[Few weeks back I watched a DVD borrowing from Netflix named “The Secrets of Mind”. It is an interesting documentary delving into the deep of human mind, nature and consciousness. It features some work of famous neuroscientist Dr. Vilayanur Ramachandran. This post is mainly a summary of that documentary in my own language]
After the Iraq war, veterans who lost there limbs, sometimes felt unnatural sensations in their lost limbs. How would you explain such phenomenon? For a long time, it was considered as a hoax. Neuroscientists could not accept this as a true sensation because for every sensation there should have some neurons carrying small electric signals to the brain. In the case of phantom limb, this is not possible. Then what?
Dr. Ramachandran made a pioneering work in explaining phantom limb syndrome while providing treatment to one of his patients named Derick Sting. Derick used to feel vivid presence of his left arm in a strange way. When he used to go for a shave, he felt sensation in the left arm which actually does not exist. It was found in some simple experiment that when Derick’s left cheek is touched, he feels that sensation both in his cheek and in the left arm. Dr. Ramachandran got very interested. He knew that different parts of our body are mapped to some part of our brain. For example, the entire left part of the body is mapped to a strip on the right part of the brain known as somatosensory cortex. So he hypothesized that, when a limb gets amputated it looses its connection from brain and that part of the brain does not receive any signal anymore. Now, without any signal, this part becomes thirsty for some sensory signal and gets more and more sensitive to any kind of electric impulses. When some electronic impulses come to the nearby region, it actually catches that signal and gives a false signal to brain regarding a sensation on the person’s lost limb. Therefore, the postulation was the brain undergoes a massive rewiring after the amputation. Dr. Ramachandran got some scornful comments regarding his hypothesis. One strong argument was based on the dogma that the brains wiring is permanent and does not change once it is developed in the fetus. However, Ramachandran’s hypothesis got support when neural images provided support on his side.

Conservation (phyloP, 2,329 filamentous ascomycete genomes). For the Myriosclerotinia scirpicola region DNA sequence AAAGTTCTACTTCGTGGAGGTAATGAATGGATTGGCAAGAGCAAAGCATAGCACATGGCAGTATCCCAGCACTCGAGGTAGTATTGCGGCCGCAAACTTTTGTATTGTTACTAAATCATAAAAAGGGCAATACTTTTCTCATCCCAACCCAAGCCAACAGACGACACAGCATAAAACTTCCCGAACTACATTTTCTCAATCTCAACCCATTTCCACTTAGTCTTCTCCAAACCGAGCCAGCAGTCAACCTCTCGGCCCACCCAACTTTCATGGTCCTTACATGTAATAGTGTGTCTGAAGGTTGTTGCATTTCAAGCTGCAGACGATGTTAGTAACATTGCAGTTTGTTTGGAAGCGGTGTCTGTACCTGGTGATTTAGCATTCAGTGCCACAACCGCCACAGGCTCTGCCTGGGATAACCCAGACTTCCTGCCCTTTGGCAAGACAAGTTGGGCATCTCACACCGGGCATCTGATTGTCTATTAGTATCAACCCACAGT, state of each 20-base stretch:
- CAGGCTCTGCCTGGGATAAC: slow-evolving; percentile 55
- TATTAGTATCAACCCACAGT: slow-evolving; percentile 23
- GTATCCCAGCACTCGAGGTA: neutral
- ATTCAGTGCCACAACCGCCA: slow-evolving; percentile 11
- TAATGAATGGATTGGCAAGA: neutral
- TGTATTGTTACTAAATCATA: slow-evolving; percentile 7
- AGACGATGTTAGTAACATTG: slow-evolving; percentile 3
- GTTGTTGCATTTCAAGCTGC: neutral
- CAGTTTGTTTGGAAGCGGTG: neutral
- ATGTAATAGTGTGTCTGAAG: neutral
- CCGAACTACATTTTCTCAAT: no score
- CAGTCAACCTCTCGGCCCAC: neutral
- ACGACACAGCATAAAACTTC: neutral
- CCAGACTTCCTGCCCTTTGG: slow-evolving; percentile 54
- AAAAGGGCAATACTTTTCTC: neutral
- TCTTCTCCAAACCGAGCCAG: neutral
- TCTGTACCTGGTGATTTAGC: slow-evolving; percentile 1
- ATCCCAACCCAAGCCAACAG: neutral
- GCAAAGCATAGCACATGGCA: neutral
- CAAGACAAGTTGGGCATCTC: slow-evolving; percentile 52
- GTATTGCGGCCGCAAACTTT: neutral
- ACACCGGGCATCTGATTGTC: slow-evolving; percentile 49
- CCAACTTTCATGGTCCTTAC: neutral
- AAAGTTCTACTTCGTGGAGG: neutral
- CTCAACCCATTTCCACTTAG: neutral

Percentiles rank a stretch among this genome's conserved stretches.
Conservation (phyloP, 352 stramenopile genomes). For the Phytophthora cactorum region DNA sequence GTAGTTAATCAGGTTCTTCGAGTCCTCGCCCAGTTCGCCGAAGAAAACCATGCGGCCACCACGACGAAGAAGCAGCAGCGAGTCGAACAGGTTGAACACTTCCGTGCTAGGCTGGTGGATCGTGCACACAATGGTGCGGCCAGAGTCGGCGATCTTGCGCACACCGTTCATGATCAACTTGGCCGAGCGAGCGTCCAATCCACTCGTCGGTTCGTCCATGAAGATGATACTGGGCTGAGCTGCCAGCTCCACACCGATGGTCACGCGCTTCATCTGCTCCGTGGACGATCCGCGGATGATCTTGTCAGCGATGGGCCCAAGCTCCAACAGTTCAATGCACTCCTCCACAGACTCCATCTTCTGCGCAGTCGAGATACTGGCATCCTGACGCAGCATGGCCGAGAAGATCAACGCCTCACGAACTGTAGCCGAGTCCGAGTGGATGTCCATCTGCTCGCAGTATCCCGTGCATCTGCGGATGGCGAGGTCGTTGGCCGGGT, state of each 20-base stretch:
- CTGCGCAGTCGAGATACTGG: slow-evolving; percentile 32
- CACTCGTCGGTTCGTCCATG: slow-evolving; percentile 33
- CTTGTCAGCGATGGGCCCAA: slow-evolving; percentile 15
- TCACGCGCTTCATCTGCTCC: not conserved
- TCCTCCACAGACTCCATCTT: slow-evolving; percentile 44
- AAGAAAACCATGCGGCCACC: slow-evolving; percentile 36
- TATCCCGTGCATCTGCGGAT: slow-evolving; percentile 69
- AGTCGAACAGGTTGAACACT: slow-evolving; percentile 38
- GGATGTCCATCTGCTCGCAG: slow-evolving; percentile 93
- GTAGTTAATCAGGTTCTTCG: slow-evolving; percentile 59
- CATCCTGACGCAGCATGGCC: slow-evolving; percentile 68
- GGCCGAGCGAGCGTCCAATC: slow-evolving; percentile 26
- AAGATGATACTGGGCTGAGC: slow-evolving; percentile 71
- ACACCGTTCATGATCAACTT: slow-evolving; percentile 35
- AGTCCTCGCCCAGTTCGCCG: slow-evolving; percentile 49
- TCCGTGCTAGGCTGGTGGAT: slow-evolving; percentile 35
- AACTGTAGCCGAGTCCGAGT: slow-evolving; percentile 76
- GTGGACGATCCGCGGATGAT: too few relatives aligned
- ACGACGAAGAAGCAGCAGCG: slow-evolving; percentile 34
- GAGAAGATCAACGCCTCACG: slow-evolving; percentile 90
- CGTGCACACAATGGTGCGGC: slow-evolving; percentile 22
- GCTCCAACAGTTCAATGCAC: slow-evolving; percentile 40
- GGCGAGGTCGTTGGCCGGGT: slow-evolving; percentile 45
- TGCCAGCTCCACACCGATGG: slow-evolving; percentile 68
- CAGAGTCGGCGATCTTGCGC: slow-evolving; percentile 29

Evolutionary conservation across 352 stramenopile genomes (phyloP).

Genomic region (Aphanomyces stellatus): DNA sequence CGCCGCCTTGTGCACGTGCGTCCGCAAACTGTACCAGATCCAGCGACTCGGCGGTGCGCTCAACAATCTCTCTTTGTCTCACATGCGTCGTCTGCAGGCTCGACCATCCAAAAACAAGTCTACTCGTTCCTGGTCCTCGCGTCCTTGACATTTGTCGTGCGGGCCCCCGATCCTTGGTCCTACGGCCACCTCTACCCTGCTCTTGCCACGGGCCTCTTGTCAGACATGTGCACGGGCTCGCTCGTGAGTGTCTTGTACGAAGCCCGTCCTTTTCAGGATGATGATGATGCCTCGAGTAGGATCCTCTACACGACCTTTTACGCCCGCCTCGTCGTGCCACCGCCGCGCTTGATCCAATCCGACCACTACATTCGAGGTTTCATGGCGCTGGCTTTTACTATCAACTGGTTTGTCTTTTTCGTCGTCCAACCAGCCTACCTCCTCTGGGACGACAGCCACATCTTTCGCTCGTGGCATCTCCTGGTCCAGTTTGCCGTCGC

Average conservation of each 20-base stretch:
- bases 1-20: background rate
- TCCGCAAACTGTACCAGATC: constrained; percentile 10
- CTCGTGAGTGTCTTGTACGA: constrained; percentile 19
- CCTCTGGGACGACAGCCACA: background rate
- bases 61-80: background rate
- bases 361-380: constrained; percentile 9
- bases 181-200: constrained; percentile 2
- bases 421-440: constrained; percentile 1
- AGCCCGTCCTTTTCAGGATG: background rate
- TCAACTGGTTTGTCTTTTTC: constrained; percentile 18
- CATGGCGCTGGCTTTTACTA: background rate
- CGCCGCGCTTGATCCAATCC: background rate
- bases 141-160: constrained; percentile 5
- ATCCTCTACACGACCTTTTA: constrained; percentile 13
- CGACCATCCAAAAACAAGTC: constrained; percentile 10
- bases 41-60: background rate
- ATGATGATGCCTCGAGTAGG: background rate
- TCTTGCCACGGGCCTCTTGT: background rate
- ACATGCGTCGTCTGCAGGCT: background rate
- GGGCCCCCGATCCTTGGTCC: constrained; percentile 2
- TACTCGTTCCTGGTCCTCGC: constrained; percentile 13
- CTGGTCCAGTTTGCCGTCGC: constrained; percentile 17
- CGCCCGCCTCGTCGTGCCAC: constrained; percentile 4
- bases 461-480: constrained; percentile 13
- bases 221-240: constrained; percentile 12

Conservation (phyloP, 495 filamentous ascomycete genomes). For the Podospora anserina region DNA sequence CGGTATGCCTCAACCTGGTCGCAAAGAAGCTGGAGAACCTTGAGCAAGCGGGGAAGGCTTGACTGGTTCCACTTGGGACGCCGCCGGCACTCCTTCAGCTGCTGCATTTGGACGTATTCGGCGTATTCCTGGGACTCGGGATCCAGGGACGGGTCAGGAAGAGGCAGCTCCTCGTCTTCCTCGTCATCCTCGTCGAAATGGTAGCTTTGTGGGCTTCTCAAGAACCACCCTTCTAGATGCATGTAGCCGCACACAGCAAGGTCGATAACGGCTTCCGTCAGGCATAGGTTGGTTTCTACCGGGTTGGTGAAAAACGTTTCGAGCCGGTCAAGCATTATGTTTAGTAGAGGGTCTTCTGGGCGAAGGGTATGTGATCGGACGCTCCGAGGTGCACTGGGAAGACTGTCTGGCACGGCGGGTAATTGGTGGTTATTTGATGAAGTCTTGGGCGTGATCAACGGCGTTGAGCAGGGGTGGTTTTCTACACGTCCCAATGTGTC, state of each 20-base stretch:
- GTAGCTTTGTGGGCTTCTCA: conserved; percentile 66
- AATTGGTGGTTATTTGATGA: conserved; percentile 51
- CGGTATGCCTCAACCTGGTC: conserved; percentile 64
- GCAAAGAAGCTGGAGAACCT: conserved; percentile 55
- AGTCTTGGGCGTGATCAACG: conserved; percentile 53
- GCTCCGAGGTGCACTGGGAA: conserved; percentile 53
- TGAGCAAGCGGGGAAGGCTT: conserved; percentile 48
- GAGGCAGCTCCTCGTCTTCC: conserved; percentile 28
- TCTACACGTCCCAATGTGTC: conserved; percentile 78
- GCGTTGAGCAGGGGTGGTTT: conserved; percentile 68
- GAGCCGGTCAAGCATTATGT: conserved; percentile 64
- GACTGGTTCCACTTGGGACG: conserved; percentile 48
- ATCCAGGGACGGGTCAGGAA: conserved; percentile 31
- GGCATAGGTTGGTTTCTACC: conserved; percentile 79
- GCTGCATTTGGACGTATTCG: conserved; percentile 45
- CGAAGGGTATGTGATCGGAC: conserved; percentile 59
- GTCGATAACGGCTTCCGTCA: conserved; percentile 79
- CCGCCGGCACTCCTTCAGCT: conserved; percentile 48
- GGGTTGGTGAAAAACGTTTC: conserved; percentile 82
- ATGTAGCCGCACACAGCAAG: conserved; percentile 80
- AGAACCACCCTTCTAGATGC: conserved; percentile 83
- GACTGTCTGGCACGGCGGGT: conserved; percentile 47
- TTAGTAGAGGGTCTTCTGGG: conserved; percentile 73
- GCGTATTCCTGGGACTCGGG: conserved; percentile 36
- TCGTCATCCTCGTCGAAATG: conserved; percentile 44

Amputation can alter brain’s work not only in receiving signal but also transmitting. A patient used to feel extreme pain like clinching his right hand too much. But there is no right hand in his body. Ramachandran explained this phenomenon like this: When we clinch our hand, it actually sends some feedback to the brain which damps brains signal to clinch. But if the limb is amputated, it does not give any feedback to the brain and as a result brain sends more and more signal which eventually leads to extreme pain.
This problem was solved by the use of a technique named as “mirror-box“. A mirror box is a kind of apparatus where you see the image of your one hand in place of your another hand. Using this box, if a person moves his left hand, he gets an illusion that his right hand is moving. The patient was advised to put both his hands into the mirror-box and move both hands. Through this, he got a visual clue that his hand his moving. This visual information also acted as a feedback to the brain and the pain started to subside. This proved Ramachandrans theory and a very intriguing assertion that even a pain can be a construct of mind.
Interesting Follow Ups
- Ramachandran, V. S., Brang, David and McGeoch, Paul D.(2009) “Size reduction using Mirror Visual Feedback (MVF) reduces phantom pain“, Neurocase, 99999:1 DOI 10.1080/13554790903081767
- Ramachandran, VS & Hirstein, W (1998). The perception of phantom limbs: The D. O. Hebb lecture. Brain, 121, 1603-1630.